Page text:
The latest Gallup poll reports that support for cannabis legalization has once again hit an all time high, with 64 percent of Americans in favor of legalizing cannabis for adult consumers. When Gallup first started polling on this subject back in 1969, only 12 percent of Americans believed cannabis should be legal.
“It makes sense that support for ending marijuana prohibition is increasing,” Morgan Fox of the Marijuana Policy Project said in a statement.
This is also the first time that a majority of voters registered as Republican are in favor of legalization – with 51 percent saying they think marijuana should be made legal. In comparison, 72 percent of Democrats and 67 percent of Independents say that they support a positive change in cannabis policies. Only 34 percent of voters across all political parties believe that prohibition laws should stay in place.
“Americans are tired of wasting resources arresting hundreds of thousands of individuals every year for using a substance that is safer than alcohol. In the five years since the first states made marijuana legal for adults, it has become increasingly clear that — unlike prohibition — regulation works. Adult-use marijuana laws create jobs, generate tax revenue, and protect consumers while taking the marijuana market out of the hands of criminals,” Fox continued.
In the past five years, the United States has seen some of the biggest changes to cannabis law since prohibition was established decades ago. Since Colorado and Washington both made the bold move to pass legalization for adult cannabis use through referendum at the ballot boxes, they have been followed by six other states and the District of Columbia.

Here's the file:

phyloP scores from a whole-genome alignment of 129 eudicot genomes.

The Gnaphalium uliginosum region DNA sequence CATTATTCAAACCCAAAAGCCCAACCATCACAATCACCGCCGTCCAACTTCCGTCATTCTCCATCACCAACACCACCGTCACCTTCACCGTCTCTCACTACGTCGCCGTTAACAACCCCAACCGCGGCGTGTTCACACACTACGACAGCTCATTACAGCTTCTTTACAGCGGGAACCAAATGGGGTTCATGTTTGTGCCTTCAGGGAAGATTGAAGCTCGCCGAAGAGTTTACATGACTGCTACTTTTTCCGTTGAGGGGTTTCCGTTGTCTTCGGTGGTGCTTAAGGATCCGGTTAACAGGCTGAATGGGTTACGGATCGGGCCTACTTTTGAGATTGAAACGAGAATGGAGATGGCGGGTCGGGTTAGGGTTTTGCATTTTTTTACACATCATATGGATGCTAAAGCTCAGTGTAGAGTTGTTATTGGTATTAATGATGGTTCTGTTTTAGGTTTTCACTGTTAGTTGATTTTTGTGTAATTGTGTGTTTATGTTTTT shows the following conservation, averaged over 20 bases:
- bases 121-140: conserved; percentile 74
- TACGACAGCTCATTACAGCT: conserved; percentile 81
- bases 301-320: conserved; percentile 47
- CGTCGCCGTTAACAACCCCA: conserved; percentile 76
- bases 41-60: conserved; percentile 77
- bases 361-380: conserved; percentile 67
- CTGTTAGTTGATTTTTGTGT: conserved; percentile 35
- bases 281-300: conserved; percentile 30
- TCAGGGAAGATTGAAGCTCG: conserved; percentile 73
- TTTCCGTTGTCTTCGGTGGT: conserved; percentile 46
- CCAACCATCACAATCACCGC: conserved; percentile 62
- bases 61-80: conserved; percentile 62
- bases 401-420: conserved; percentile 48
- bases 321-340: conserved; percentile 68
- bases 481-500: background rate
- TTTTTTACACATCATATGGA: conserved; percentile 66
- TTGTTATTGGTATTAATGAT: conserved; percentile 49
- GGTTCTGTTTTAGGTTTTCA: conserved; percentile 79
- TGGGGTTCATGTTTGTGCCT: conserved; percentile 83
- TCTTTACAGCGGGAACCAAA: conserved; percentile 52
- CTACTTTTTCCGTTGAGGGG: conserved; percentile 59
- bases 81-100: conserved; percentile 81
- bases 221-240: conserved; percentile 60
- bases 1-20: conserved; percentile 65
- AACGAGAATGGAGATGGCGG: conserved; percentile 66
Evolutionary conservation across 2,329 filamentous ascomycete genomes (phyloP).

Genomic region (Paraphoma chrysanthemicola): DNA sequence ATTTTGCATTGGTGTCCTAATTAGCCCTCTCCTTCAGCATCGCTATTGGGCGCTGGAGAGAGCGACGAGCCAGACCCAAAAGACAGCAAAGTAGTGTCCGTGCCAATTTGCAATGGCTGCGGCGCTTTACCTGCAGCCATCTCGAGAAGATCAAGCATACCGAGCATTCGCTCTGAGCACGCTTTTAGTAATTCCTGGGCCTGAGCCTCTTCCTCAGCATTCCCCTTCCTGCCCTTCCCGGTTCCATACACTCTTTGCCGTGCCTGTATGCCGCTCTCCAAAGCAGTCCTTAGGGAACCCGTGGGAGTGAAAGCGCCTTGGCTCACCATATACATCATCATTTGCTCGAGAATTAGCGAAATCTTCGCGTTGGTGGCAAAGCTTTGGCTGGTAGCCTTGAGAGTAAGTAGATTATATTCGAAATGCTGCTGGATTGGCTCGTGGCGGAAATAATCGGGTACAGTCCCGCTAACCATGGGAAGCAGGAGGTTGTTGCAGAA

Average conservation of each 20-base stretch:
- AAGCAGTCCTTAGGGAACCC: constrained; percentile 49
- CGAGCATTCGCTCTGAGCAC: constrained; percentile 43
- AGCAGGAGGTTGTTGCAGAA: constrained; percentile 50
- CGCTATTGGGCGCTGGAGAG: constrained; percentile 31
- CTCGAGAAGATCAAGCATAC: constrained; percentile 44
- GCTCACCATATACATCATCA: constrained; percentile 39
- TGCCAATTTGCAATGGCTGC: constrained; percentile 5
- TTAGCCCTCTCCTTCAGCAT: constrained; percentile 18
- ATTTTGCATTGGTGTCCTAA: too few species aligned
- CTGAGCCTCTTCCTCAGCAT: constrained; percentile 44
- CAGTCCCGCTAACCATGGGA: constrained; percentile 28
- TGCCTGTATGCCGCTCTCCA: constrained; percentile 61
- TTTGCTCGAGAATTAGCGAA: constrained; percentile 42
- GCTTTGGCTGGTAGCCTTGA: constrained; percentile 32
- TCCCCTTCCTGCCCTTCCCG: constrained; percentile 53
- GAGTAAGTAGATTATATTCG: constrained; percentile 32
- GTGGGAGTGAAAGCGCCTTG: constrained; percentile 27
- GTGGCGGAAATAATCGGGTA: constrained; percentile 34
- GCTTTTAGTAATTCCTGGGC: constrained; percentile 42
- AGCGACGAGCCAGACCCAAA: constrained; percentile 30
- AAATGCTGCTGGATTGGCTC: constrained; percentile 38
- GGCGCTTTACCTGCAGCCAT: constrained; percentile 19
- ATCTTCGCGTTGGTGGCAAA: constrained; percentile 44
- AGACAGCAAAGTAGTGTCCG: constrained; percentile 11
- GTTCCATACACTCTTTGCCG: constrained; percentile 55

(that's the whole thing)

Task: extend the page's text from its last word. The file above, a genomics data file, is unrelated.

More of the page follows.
Now cannabis consumption is legal for adults 21 and older in Colorado, Washington, Oregon, Alaska, California, Maine, Nevada, Massachusetts and D.C. There are legal and highly regulated markets in all but three states, with those three preparing to have legal sales by 2018.
“It is high time that members of Congress take action to comport federal law with majority public opinion and to end the needless criminalization of marijuana — a policy failure that encroaches upon civil liberties, engenders disrespect for the law, and disproportionately impacts communities of color,” said NORML Political Director Justin Strekal.
Unfortunately, one of the concerns for legislators considering following suit is the possibility of federal interference – but as more and more U.S. voters are in favor of legalization, the more likely such a crackdown would be political suicide. Hopefully, one of many pieces of legislation introduced in Congress to protect states’ rights to govern cannabis law as they please will be passed, encouraging even more states to take this common-sense path to ending the War on Drugs and the prohibition of an herb safer than many legal vices.